This is the first study to examine the impact of consuming 600 ml of water in HYD and HYPO states on hydration status over a 60-minute period and confirms that USG is highly repeatable for participants between trials. It is well established that many athletes arrive at training or competition in a HYPO state (>1.020), which may exacerbate cardiovascular and thermoregulatory responses at the beginning of exercise (6,9,10,12,17,27,28). Our results demonstrate that if an athlete arrives at training or competition in a HYPO state and consumes 600 ml of water, the athlete will move into an HYD state (USG < 1.020) within 45 minutes. This will help minimize any “dehydration during exercise-related” detriments to performance. In 2 studies from the same laboratory on collegiate wrestlers after acute hypohydration of approximately 3% BM, consuming water to replace 150% of BM loses (3.6–3.8 L) in the hour before competition was effective in significantly lowering USG into the HYD range, and lowering urine osmolality (U osm) and plasma osmolality (P osm) (29,30). Our results are novel in that only 600 ml of fluid consumed was effective at significantly lowering USG within 45 minutes compared with the USG change seen in the previous studies after rehydrating with 150% of BM losses amounting to 3.6–3.8 L (29,30). Ultimately, our results are relevant for normal exercise situations with mild hypohydration, as our participants were not dehydrated from previous exercise before testing as compared with that in the latter 2 studies.

In addition, 2 studies reported that both USG and U osm lagged behind P osm in accurately identifying changes in the HYD state produced by acute exercise dehydration after rehydrating with 100% BM losses (16,19). Although U osm and P osm were not measured in this study we would predict based on the data of the above studies that the significant lowering in USG after consuming 600 ml suggests that Posm was also likely lowered to a value consistent with effective rehydration. In addition, we showed that when subjects arrived hydrated to the trial, 41% of the 600 ml of water consumed was retained, whereas 72% of the ingested water was retained when participants arrived in a HYPO state. As might be expected, a moderate relationship was found between pretrial USG and total U vol, such that greater dehydration lead to greater fluid retention.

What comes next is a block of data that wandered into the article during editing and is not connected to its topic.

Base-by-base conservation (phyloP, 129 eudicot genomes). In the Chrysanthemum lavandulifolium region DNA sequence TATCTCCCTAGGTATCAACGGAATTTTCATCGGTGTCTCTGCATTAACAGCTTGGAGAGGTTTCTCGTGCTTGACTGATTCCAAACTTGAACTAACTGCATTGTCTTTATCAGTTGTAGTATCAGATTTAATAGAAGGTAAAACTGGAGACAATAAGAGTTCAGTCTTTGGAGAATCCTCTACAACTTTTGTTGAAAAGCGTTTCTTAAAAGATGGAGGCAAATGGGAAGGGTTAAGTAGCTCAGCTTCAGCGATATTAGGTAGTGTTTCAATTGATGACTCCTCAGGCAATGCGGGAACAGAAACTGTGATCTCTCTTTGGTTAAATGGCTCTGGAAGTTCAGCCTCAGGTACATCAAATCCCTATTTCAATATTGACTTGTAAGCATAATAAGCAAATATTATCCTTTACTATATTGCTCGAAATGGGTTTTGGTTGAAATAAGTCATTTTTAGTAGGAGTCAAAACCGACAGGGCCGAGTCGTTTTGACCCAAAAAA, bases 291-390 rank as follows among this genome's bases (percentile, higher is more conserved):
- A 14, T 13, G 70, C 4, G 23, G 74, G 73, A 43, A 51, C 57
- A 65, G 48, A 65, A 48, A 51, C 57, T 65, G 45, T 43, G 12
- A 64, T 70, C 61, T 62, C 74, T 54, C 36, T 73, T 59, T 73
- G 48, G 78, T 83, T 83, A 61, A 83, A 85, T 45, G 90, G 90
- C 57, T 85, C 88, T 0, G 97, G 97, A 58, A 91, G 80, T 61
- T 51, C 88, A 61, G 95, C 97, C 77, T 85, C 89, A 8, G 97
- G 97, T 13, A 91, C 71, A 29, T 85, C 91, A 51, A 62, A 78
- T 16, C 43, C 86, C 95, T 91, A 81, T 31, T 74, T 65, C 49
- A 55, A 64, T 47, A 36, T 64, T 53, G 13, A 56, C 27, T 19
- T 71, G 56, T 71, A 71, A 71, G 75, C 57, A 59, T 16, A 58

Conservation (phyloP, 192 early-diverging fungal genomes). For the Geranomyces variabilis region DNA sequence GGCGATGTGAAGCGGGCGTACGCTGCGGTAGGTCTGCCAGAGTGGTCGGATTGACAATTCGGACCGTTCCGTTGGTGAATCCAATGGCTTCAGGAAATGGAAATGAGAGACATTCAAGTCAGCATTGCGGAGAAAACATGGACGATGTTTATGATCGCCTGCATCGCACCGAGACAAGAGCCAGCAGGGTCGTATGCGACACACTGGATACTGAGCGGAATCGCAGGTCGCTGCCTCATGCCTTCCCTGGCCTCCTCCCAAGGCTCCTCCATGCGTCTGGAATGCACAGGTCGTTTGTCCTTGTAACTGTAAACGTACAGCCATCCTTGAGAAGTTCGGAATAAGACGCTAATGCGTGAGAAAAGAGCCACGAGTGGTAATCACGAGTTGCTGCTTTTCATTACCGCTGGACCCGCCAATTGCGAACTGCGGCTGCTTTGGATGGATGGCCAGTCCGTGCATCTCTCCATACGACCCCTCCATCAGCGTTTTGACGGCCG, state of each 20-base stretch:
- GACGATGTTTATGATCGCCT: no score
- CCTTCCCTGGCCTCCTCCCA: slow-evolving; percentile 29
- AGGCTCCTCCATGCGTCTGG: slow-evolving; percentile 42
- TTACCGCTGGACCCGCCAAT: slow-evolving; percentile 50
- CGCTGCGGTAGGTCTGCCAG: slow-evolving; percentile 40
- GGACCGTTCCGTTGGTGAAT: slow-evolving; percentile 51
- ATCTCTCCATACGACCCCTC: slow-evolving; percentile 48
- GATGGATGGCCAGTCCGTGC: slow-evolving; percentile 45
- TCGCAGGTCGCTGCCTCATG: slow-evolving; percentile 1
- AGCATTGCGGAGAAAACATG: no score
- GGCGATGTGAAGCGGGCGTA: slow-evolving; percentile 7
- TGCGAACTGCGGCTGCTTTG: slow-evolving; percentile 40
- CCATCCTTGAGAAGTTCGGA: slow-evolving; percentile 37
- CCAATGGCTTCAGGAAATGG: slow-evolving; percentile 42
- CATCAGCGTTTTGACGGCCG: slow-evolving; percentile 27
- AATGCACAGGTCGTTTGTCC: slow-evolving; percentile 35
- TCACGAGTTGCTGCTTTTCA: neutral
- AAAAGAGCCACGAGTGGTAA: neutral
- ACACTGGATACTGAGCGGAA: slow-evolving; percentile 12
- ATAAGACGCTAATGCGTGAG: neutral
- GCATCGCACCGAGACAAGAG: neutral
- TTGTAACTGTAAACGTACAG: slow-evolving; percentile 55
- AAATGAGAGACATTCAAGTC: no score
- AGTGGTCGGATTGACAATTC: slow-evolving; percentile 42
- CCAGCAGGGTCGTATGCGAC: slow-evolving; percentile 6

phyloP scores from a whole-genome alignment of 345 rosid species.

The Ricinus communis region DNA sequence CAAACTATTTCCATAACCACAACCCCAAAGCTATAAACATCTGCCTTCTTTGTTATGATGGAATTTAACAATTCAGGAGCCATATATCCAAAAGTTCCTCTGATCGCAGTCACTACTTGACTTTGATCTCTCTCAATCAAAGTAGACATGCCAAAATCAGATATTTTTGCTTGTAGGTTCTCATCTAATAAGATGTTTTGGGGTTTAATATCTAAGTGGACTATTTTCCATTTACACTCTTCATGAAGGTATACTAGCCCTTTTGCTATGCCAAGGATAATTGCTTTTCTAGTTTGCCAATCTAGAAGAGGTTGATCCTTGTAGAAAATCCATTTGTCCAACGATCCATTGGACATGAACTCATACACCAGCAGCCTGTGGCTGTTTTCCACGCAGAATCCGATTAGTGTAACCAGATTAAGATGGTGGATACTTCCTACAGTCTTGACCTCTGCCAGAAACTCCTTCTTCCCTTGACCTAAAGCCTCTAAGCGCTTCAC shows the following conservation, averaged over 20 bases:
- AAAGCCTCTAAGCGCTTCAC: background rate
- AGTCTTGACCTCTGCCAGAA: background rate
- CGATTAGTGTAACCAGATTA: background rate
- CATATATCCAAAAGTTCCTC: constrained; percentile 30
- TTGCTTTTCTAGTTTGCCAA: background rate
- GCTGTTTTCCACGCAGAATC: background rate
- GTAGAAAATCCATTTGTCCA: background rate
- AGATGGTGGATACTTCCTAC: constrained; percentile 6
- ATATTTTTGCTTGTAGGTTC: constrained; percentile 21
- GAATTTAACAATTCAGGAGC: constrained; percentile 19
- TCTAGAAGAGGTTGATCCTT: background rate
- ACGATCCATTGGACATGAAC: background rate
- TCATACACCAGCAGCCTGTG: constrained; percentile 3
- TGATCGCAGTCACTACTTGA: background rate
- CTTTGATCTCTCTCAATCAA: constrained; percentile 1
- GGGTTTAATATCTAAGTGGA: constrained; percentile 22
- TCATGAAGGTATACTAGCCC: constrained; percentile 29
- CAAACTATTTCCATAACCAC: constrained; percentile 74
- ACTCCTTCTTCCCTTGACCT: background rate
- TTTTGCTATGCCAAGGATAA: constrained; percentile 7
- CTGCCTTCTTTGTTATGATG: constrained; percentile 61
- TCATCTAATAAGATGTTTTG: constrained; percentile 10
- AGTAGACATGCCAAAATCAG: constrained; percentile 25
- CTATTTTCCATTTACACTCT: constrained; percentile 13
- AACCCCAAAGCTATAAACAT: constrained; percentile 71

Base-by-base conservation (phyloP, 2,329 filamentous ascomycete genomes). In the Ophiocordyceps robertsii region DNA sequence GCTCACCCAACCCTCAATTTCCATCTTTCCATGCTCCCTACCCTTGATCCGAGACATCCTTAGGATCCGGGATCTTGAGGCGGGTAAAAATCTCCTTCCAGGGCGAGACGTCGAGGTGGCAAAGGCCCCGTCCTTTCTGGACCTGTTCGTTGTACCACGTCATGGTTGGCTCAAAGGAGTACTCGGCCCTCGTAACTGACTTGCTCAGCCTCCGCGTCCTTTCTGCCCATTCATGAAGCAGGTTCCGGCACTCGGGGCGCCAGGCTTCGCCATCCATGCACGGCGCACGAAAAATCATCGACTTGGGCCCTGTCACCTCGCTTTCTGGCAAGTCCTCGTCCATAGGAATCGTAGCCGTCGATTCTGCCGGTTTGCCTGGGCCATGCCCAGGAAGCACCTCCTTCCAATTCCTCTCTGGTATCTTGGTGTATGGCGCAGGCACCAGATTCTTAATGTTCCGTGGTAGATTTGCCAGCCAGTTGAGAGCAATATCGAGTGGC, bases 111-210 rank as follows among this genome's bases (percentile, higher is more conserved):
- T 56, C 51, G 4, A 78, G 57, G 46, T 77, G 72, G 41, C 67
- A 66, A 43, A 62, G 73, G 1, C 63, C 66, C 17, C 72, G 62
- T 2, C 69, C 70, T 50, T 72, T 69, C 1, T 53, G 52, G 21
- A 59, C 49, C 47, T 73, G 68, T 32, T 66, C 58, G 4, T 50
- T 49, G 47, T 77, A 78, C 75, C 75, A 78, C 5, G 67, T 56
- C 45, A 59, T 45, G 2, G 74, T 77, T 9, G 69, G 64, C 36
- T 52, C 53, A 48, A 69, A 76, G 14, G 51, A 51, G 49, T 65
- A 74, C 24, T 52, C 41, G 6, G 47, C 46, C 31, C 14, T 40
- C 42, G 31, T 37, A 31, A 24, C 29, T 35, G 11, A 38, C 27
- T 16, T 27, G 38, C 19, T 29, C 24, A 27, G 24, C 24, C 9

In this study, we expected to see greater fluid retention after consuming 600 ml of a salt and salt and carbohydrate solution (SW, CES-L, CES). However, our results did not demonstrate a significant difference between trials in fluid retention measured by urine output. This is in contrast to other studies where dehydration was induced by exercise and was more severe and the following rehydration amounted to approximately 150% of BM losses (25). Valiente et al. (30) and Shirreffs and Maughan (25) reported that a greater amount of fluid was retained after exercise when rehydration occurred with a CES compared with that of water. The authors attributed these results in part to the increased osmolality of the CES to promote greater fluid retention and less acute diuresis. Shirreffs et al. (22,23,26) also suggested that the amount of fluid retained was directly proportional to the [Na+] of the fluid consumed. However, the hypohydration in this study was not exercise-induced and quite mild, and we reported no difference of the type of fluid consumed on USG response or total U vol over a 1-hour period after consuming 600 ml of fluid. There was a trend for fluid retention to be slightly greater in the CES (76% retention) and SW (72%) trials vs. the W and CES-L trials (68%); however, the differences were not significant. Given the effectiveness of plain water in rehydrating the mildly HYPO participants (68% retention), it may not have been realistic to expect a greater effect with the combinations of carbohydrate and electrolyte solutions.

Because many athletes are instructed to drink 6–8 ml·kg−1 BM of a Na+ containing fluid in the 1–2 hours before exercise (2,7,8,20), we adopted this strategy as our subjects did not dehydrate themselves with previous exercise. Instead we focused on a mild hypohydration situation (≤1% BM loss) that appears to occur during normal living before training and competition. We believe that this situation is more representative of the normal situation for the average athlete. If the correlation reported by Lew et al. (13) between BM and USG is used (∼0.003 increase in USG above 1.020 reflects a 1% loss in BM) then our participants replaced approximately 41% of fluid loss by consuming 600 ml of fluid. Ultimately, our results demonstrate that if an individual is mildly hypohydrated before exercise, consuming 600 ml of any fluid (W, SW, CES-L, or CES) will reverse the hypohydration and put an athlete in an HYD state (USG > 1.020) within 45 minutes before exercise.

In conclusion, this study confirms the use of monitoring morning BM and USG over consecutive days in adults as a reliable indication of daily hydration status. Monitoring morning HYD state (USG or BM) is valuable for athletes to ensure they are replenishing daily sweat losses over subsequent training days. Our results were also highly repeatable on a test-retest basis when the participants arrived for testing in an HYD or HYPO condition and consumed 600 ml of water. Lastly, this study demonstrated that the consumption of either 600 ml of water, water with electrolytes, or CES solutions with varying carbohydrate content, 45 minutes before training or competition, is sufficient to ensure that an athlete begins the exercise in an HYD condition

Back to Top | Article Outline

Practical Applications